PDAs are becoming so fast and feature-rich that they're performing many tasks that used to belong in the exclusive domain of the PC. A PDA's feature set is probably the most important factor when it comes to deciding which one is right for you, but how well a PDA performs is an important variable that should not be neglected. Performance dictates everything from how fast a PDA opens a file to how long the device's battery lasts. Our test suites utilize real-world applications that test a PDA's various subsystems, such as its CPU, file system, and battery life.
|Pocket PC test environment|
All tests are run with a PDA's CPU set to highest speed and with its wireless networking (if supported) disabled. We connect the PDA to a desktop system using the fastest interface that the PDA supports--typically, USB 2.0, USB 1.1, or serial. We test using Microsoft ActiveSync 4.0. The desktop system is configured with a 3.4GHz Pentium 4 550 processor, 1GB of DDR2 SDRAM running at 533MHz, an Nvidia GeForce 6600 PCI-Express graphics card with 256MB of memory, a 74GB Western Digital WD740 Raptor hard drive, and Windows XP Professional SP2. All tests are repeated a minimum of three times.
|Pocket PC performance tests|
CNET Labs uses the Spb Benchmark utility to measure the performance of Pocket PC-based PDAs. The test produces three scores: an ActiveSync index, the Spb index, and battery-test score.
The ActiveSync index measures the performance of a Pocket PC-based device communicating with a desktop computer by downloading and uploading files from the Pocket PC device to the desktop via ActiveSync.
The Spb index is a single, overall system-
performance score derived from these four
- CPU index: This test measures the performance of a Pocket PC-based device's processor and memory subsystems by performing both integer and floating-point calculations.
- File-system index: This test measures the performance of a Pocket PC-based device's internal file system. Neither the amount of onboard memory nor the presence of storage cards impact this test.
- Graphics index: This test measures the performance of a Pocket PC-based device's graphics subsystem.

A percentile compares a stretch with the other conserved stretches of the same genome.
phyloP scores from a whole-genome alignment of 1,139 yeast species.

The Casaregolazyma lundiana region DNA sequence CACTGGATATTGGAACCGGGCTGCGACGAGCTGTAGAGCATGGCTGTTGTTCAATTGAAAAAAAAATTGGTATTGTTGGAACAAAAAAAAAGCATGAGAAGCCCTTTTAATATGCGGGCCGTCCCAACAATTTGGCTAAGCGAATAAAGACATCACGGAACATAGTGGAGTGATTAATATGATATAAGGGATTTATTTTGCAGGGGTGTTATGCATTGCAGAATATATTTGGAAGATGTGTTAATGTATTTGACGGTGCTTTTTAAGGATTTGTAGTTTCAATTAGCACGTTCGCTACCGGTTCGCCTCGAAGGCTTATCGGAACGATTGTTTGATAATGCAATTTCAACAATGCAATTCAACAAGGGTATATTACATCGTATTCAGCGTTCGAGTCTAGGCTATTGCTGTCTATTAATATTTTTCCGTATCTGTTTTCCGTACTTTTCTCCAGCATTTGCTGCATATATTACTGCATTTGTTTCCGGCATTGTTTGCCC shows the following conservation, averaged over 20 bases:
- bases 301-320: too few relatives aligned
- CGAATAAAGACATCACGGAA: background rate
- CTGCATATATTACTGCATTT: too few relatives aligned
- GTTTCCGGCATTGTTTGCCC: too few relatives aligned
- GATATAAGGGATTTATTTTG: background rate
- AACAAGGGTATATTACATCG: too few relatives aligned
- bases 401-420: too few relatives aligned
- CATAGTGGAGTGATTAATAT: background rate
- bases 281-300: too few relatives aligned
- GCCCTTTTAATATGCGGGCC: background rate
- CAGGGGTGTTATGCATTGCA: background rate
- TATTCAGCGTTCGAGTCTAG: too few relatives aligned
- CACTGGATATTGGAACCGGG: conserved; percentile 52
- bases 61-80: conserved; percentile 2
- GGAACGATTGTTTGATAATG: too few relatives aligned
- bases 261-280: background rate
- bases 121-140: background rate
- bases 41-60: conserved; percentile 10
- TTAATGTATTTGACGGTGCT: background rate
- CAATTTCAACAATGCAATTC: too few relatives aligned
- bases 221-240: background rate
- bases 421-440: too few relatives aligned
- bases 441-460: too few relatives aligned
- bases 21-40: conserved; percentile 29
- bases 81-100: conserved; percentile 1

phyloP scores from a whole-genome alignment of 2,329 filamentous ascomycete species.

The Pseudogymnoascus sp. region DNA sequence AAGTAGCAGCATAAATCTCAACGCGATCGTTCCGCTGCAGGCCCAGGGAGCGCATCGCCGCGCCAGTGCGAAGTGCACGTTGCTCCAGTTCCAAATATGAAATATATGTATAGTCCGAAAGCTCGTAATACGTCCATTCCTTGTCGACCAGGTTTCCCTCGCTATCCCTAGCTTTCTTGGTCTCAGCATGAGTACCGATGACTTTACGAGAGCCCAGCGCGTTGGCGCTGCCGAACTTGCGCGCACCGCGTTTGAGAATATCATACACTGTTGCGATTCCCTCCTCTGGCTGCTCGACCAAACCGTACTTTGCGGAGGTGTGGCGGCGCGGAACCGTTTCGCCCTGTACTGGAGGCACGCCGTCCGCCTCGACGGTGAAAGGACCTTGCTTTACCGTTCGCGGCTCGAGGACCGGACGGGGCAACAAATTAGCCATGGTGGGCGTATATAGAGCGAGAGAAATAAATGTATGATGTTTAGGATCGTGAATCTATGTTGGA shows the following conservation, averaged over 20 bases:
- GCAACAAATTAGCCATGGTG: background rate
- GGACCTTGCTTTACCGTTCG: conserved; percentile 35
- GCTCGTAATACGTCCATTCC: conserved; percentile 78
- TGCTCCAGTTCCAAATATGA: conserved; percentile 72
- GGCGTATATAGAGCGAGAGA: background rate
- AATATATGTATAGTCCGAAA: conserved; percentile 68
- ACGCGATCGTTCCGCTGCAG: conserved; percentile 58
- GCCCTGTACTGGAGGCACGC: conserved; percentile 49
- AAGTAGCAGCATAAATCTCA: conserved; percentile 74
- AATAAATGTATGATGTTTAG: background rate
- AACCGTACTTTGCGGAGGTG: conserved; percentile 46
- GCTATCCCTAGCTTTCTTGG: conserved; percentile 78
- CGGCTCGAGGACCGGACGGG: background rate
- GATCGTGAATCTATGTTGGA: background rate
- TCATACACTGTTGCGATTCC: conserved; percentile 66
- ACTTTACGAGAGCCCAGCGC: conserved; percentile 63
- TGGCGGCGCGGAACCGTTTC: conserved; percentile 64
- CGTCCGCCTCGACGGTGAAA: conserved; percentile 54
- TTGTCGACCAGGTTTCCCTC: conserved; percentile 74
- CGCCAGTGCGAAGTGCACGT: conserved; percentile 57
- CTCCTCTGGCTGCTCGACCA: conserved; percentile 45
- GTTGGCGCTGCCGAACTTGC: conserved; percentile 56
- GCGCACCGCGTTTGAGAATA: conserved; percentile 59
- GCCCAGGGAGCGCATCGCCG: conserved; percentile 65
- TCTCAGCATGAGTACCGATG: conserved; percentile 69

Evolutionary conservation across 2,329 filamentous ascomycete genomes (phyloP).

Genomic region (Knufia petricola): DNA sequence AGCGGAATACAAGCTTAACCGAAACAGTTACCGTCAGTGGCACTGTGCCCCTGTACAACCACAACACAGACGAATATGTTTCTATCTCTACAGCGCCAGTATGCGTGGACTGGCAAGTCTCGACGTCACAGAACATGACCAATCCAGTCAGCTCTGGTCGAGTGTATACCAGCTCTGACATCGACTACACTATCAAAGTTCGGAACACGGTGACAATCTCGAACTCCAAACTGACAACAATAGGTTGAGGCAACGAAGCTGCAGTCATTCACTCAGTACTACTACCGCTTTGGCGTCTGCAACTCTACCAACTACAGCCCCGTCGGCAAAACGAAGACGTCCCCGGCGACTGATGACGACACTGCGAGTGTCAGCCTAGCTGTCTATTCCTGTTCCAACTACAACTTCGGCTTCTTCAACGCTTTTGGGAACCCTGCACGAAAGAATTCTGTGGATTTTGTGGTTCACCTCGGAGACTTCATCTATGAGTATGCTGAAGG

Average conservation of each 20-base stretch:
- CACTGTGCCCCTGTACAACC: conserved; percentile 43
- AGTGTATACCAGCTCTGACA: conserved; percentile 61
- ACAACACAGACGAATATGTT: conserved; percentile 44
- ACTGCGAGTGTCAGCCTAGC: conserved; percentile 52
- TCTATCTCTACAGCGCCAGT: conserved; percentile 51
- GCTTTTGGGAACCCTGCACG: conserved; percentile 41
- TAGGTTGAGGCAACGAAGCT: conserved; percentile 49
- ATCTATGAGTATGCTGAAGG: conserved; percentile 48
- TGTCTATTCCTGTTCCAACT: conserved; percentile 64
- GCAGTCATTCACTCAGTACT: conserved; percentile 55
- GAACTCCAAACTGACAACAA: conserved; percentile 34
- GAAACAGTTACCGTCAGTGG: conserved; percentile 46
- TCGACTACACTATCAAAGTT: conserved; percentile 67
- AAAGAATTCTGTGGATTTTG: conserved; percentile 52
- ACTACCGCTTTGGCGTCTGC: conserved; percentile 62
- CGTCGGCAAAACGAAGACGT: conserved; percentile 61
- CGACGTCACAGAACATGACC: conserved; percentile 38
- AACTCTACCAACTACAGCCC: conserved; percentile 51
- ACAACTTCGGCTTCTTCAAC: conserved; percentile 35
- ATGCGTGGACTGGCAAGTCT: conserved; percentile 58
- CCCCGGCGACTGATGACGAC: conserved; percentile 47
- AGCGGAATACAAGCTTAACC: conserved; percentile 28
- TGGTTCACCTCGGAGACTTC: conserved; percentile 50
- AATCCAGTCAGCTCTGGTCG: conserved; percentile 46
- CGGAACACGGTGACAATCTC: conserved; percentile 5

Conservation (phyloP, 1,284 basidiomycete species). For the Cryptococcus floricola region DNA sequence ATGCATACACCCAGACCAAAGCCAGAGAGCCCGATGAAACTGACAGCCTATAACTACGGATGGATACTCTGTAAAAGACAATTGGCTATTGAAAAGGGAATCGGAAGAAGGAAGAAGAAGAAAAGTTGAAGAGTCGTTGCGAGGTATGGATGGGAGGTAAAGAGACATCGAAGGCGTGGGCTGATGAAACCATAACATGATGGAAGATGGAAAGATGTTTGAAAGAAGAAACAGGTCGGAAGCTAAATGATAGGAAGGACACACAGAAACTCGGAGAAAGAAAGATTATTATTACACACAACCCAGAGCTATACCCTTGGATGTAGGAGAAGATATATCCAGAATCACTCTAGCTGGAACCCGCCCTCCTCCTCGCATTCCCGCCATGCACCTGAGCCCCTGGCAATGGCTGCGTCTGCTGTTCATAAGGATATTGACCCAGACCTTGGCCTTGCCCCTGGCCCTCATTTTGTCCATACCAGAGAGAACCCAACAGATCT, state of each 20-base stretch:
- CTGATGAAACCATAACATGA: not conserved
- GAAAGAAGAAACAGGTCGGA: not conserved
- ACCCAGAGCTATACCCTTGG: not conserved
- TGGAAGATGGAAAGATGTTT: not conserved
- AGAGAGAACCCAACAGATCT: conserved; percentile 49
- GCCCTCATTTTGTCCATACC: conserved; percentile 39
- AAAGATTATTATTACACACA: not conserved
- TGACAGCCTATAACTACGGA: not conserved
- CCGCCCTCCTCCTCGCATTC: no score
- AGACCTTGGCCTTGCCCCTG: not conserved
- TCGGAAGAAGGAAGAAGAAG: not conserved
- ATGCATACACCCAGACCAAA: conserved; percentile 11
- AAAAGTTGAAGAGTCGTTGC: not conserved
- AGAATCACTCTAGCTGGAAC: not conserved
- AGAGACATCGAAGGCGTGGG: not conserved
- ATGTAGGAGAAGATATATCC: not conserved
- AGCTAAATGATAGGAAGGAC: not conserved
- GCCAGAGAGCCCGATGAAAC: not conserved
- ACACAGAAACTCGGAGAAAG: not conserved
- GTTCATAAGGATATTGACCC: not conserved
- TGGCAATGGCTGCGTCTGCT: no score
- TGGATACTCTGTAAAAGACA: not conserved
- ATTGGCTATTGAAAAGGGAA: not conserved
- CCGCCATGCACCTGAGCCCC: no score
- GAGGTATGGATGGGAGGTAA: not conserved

- Arkaball frames-per-second test: This test loads and runs the Spb Arkaball game and measures the screen-redraw rate. This test utilizes a Pocket PC-based device's processor and graphics subsystems.
To test a Pocket PC-based device's battery life, we start with a fully charged battery. We set the device's CPU to Auto (if available), Mid, or Normal level and the backlight brightness to medium. We don't allow the device to enter Suspend mode, and we disable the device's "Receive all incoming beams" setting.
The test repeatedly plays a video clip using the device's Windows Media Player application. For devices that contain backup batteries, we allow the video clip to keep playing until the main battery dies. For those devices that don't have backup batteries, we stop the test when the battery is down to 10 percent. If we were to allow a device without a backup cell to continue until the battery died completely, all of the user data would be lost. Battery life is reported in minutes.
|Palm OS performance tests|
While we await the finalization of a more formalized benchmark for Palm OS-based PDAs, we currently test these PDAs for CPU/video subsystems performance and battery life.
These tests are designed to detect dropped or stuttering frames in full-motion video and games. Dropped frames or sluggish response is indicative of poor screen-response time and/or an underpowered CPU. Our tests include playing condensed QuickTime movie trailers in Kinoma Player 2, as well as such games as TableTennis3D, Kickoo's Breakout, and SimCity from MDM's Game Essentials.
To test a Palm OS PDA's battery life, we start with a fully charged cell. We set the device's screen brightness and volume settings to half, and we don't allow the device to enter Suspend mode. The battery-life test repeatedly plays a video clip using the Kinoma Player until the battery dies. Another test consists of playing an MP3 audio file using the PDA's default audio-player app; the MP3 file is repeatedly played in a loop, with the screen allowed to go into standby. If the PDA includes built-in wireless networking, the initial battery tests are conducted with the wireless networking disabled, then repeated with them activated. Battery life is reported in minutes.